Palin’s blatant lack of competence and preparedness needs no belaboring. What’s critical is that substantive, serious Republican leaders either wouldn’t or couldn’t declare, before or after the election: “This is not what our party stands for. We can and must do better.”
By the campaign’s end, GOP operatives were shielding Palin from even the simplest questions. (She had flunked “what newspapers do you read?”). Barack Obama cruised to victory.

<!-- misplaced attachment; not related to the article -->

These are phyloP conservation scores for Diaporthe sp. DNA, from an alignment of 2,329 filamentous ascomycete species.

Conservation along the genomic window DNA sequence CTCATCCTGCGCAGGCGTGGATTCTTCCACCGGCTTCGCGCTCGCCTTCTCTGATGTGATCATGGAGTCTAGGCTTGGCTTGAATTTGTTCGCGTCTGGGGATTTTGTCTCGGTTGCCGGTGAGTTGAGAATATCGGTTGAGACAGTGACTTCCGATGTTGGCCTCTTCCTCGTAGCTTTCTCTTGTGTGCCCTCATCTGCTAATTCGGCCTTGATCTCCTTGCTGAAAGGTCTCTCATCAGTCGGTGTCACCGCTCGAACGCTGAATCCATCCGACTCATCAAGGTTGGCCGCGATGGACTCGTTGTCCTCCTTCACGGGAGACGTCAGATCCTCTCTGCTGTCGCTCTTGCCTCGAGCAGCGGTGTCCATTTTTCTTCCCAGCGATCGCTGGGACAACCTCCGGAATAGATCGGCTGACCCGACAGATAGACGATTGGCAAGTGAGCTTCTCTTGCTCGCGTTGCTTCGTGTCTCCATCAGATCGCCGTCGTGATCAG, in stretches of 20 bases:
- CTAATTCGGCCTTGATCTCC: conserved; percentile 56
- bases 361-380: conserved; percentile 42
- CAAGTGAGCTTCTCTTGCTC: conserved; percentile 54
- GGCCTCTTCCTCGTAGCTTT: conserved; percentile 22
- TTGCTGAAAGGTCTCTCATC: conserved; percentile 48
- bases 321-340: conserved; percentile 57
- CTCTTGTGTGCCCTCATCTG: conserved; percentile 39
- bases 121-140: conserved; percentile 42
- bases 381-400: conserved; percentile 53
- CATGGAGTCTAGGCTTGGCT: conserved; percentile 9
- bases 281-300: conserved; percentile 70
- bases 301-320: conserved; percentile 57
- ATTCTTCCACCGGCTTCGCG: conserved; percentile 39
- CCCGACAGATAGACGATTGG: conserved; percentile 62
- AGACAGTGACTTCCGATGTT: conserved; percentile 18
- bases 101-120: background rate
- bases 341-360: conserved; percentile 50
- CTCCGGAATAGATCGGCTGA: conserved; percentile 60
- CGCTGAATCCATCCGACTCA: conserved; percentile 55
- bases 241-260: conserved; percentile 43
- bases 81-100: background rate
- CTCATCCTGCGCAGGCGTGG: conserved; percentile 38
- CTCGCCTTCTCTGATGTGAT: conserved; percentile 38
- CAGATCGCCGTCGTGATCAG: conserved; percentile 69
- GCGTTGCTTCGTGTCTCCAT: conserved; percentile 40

Palin became a Fox News fixture, reinforcing the newly formed tea party’s “never compromise” demands. Bombast, not reason, reigned. Now the “settle for flash” aura of Palin’s candidacy looks like a warning that the party was prizing glib, red-meat rhetoric over reasoned solutions.
Sadly, Palin owes her fame to 2008 presidential nominee John McCain, who is generally one of the party’s more thoughtful and substantive veterans. He has championed reforms to immigration and campaign finance. He denounced “wacko birds” who stymie Congress to pursue hard-right agendas with no chance of passage. Whether McCain actively sought Palin in 2008 or passively yielded to aides’ pressure, he set a new standard for GOP candidates who rely on lots of sizzle and little substance.